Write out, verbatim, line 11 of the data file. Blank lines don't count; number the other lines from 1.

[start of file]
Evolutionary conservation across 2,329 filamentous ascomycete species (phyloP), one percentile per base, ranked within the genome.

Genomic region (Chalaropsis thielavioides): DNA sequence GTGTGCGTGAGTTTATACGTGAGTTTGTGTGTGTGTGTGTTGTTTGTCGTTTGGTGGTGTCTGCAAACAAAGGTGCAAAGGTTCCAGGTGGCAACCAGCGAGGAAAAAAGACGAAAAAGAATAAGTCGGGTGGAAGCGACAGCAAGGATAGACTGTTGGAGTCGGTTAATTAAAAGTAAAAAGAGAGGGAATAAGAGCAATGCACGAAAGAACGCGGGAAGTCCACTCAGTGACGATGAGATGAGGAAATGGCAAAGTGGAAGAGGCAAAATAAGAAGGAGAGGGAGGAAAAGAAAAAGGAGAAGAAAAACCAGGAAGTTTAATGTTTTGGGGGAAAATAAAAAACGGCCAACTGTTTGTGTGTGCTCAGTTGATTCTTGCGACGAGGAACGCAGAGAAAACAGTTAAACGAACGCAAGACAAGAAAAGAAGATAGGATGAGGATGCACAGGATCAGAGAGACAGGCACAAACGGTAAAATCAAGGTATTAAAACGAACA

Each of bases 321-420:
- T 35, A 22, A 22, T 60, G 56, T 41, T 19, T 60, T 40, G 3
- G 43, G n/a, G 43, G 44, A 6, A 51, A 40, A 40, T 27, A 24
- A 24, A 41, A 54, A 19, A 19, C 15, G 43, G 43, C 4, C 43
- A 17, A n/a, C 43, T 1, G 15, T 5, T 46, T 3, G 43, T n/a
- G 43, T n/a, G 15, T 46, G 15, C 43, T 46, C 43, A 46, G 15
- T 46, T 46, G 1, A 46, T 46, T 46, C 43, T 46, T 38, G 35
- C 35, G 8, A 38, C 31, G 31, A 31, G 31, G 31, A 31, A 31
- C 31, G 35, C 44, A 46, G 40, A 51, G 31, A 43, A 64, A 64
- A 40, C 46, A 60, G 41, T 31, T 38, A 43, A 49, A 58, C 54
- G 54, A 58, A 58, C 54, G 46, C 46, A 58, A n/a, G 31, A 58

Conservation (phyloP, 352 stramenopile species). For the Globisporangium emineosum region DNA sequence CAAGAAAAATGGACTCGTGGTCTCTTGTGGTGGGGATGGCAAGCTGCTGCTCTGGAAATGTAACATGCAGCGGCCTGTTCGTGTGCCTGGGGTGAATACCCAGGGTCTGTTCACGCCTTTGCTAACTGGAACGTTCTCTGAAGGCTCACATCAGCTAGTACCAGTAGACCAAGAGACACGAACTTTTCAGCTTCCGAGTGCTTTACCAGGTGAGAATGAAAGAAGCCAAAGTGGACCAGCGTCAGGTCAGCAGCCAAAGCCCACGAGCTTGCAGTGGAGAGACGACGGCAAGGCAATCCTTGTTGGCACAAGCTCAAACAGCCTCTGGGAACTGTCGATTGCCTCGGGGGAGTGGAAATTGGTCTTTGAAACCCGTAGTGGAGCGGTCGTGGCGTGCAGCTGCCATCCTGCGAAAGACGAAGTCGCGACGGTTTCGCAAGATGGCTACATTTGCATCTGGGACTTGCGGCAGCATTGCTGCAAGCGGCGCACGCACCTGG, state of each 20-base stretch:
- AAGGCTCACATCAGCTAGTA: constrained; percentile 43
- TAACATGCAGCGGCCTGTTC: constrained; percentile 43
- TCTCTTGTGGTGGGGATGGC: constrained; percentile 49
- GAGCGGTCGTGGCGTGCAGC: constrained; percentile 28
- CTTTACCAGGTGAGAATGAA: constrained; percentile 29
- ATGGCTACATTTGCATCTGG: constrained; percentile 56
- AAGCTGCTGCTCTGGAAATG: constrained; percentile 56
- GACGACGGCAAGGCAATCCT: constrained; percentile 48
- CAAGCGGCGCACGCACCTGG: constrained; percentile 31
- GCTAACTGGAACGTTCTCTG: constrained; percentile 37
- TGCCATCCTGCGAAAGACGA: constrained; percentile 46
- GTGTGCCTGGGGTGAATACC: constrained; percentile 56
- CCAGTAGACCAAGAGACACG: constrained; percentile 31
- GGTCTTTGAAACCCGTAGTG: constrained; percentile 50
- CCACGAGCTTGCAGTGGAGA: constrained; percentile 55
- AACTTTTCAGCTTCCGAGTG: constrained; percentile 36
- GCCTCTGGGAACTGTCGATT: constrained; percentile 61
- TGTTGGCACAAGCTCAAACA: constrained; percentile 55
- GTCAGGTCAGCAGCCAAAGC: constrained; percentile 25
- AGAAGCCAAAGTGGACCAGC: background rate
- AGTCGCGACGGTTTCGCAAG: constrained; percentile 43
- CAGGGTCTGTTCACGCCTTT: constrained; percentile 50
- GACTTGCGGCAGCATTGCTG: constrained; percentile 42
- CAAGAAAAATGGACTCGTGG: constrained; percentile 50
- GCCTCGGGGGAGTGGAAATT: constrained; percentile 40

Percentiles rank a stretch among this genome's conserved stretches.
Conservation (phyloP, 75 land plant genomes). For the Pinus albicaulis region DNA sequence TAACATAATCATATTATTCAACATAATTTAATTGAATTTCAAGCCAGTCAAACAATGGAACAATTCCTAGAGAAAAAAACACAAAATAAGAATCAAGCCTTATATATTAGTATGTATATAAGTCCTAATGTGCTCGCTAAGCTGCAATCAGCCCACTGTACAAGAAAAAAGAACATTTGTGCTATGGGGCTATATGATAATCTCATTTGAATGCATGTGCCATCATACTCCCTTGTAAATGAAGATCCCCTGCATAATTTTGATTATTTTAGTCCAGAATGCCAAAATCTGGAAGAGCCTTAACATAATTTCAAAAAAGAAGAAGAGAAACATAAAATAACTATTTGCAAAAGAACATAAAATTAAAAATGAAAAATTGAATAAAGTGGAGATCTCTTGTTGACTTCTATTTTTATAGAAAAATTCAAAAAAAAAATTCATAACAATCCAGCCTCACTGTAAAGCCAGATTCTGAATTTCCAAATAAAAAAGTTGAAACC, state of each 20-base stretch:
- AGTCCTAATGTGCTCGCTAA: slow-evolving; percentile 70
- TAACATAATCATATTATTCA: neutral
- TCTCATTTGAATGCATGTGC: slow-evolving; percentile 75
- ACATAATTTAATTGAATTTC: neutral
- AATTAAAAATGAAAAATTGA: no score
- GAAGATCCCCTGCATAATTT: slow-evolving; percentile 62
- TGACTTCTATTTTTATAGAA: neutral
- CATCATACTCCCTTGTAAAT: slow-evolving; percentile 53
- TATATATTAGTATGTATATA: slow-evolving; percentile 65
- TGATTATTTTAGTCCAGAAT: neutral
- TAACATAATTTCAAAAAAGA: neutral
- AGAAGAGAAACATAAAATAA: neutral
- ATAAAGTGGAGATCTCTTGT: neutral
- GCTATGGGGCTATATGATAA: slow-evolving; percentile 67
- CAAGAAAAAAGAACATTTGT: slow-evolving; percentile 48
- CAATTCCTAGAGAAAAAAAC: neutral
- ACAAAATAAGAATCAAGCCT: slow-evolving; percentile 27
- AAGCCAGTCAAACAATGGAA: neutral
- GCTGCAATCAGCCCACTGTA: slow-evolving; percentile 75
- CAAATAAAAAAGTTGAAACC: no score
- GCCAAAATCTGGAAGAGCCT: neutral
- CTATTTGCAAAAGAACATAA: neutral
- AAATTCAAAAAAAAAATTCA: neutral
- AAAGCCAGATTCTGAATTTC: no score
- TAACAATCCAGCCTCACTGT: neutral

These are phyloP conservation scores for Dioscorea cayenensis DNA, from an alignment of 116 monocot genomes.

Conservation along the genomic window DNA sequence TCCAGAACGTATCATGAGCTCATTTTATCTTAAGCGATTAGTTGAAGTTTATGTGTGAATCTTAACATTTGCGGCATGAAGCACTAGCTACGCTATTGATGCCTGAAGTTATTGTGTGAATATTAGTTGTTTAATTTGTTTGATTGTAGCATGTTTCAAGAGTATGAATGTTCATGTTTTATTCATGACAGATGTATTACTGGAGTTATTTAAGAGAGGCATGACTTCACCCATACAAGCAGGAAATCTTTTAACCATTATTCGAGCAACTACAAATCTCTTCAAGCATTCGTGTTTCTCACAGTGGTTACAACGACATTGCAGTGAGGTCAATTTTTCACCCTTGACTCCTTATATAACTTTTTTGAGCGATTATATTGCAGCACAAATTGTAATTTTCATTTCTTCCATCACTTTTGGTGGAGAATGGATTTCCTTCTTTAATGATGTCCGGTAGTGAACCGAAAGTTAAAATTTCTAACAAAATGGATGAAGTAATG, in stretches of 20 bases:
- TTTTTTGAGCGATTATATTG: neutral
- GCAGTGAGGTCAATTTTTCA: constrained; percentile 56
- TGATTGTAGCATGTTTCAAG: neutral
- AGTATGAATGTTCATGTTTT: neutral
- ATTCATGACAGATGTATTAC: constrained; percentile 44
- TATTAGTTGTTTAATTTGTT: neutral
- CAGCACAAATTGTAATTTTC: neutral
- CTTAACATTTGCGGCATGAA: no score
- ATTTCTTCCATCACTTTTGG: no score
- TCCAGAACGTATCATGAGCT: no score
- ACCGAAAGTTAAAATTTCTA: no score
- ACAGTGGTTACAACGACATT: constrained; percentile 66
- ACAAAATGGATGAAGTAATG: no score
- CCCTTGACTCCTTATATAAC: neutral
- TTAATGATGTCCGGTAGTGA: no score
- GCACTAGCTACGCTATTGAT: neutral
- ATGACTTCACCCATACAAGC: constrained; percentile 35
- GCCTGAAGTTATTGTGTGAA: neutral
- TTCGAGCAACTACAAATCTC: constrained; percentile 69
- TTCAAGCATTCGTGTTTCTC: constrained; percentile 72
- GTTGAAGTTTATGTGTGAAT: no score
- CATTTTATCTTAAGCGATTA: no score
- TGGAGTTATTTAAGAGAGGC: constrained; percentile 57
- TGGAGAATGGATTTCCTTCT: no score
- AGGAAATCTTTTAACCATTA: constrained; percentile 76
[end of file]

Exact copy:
- C 31, G 35, C 44, A 46, G 40, A 51, G 31, A 43, A 64, A 64